A federal court in Mississippi denied an insurer’s summary judgment motion seeking a determination that it properly denied coverage for a fire loss on the basis that the policy had been cancelled or was expired at the time of the loss. Courtney v. State Farm Fire and Cas. Co., 2014 WL 4914038 (N.D. Miss. Sept. 30, 2014).

The insureds owned real property and obtained a policy which was renewed for one year, after the expiration of which a fire loss occurred. The insured made a claim with its insurance agent. The agent then called the insurer’s main office and found that the policy had been cancelled. The insurer maintained that it had sent a letter five months before the policy’s expiration notifying that the policy would be cancelled because the property was no longer owned or occupied by the insured. It was undisputed the loss payee, a different individual than the insured, received the notice of cancellation, but it contended that the insured never received notice or the refund of the unearned premium sent with it. The insured sued the insurer.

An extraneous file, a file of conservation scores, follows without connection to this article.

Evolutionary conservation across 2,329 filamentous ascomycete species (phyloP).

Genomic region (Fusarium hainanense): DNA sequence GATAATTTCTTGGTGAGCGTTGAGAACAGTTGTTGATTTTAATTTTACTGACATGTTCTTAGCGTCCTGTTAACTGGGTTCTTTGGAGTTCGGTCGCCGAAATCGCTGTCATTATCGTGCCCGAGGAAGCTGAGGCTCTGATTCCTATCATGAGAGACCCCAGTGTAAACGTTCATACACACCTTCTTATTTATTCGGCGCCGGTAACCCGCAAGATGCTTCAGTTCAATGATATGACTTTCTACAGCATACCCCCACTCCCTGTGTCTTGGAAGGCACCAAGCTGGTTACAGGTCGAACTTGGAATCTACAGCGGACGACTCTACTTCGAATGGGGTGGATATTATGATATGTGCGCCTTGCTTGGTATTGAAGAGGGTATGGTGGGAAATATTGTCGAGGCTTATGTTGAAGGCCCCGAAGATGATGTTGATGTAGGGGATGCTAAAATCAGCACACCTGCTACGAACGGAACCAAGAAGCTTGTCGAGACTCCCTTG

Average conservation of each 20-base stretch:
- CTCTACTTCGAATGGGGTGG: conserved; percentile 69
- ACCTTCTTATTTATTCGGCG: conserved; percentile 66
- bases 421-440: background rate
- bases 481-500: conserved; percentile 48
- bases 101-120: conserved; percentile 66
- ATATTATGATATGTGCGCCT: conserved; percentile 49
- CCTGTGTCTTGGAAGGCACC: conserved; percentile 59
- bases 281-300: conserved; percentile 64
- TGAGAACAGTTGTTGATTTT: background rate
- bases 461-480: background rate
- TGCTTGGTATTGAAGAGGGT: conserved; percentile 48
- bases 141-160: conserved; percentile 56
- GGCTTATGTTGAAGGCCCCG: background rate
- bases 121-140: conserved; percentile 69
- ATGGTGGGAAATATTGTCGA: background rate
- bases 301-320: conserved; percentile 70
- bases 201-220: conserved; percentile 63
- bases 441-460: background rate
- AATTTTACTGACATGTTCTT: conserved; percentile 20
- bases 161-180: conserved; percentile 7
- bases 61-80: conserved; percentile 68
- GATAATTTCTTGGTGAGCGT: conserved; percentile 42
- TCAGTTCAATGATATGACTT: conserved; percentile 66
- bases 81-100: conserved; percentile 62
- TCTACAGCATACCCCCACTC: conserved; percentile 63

The insurer moved for summary judgment on a lack of coverage due to the policy being cancelled or otherwise expired at the time of loss. It further argued that because the loss payee was a trustee of the insured’s minor child, he was liable for failure to take action and secure coverage after receiving his letter. The court looked to whether the policy, if not cancelled, would have automatically renewed, as part of its determination as to whether coverage existed at the time of loss. Both Mississippi statute, Miss. Code section 83-5-28, and the policy required the insurer to give proper notice of cancellation. However, under Mississippi law, an insurer does not have to prove actual receipt of notice by the insured. A certificate of mailing creates a rebuttable presumption that notice was received. The insurer did not produce a certificate of mailing in connection with its motion or proof that the refund check was ever cashed. Despite evidence that the loss payee called the insured and told her about the cancellation letter, notifying her of the cancellation and the basis for it, the court held that the insurer had at least to provide actual notice and notice in writing under the statute and policy. The court further found that the insurer failed to give proper notice of nonrenewal, such that coverage did not lapse as to the loss payee as under Mississippi law, the failure to pay a renewal premium may result in lapse of coverage for an insured, but not for a loss payee unless the loss payee is given proper notice.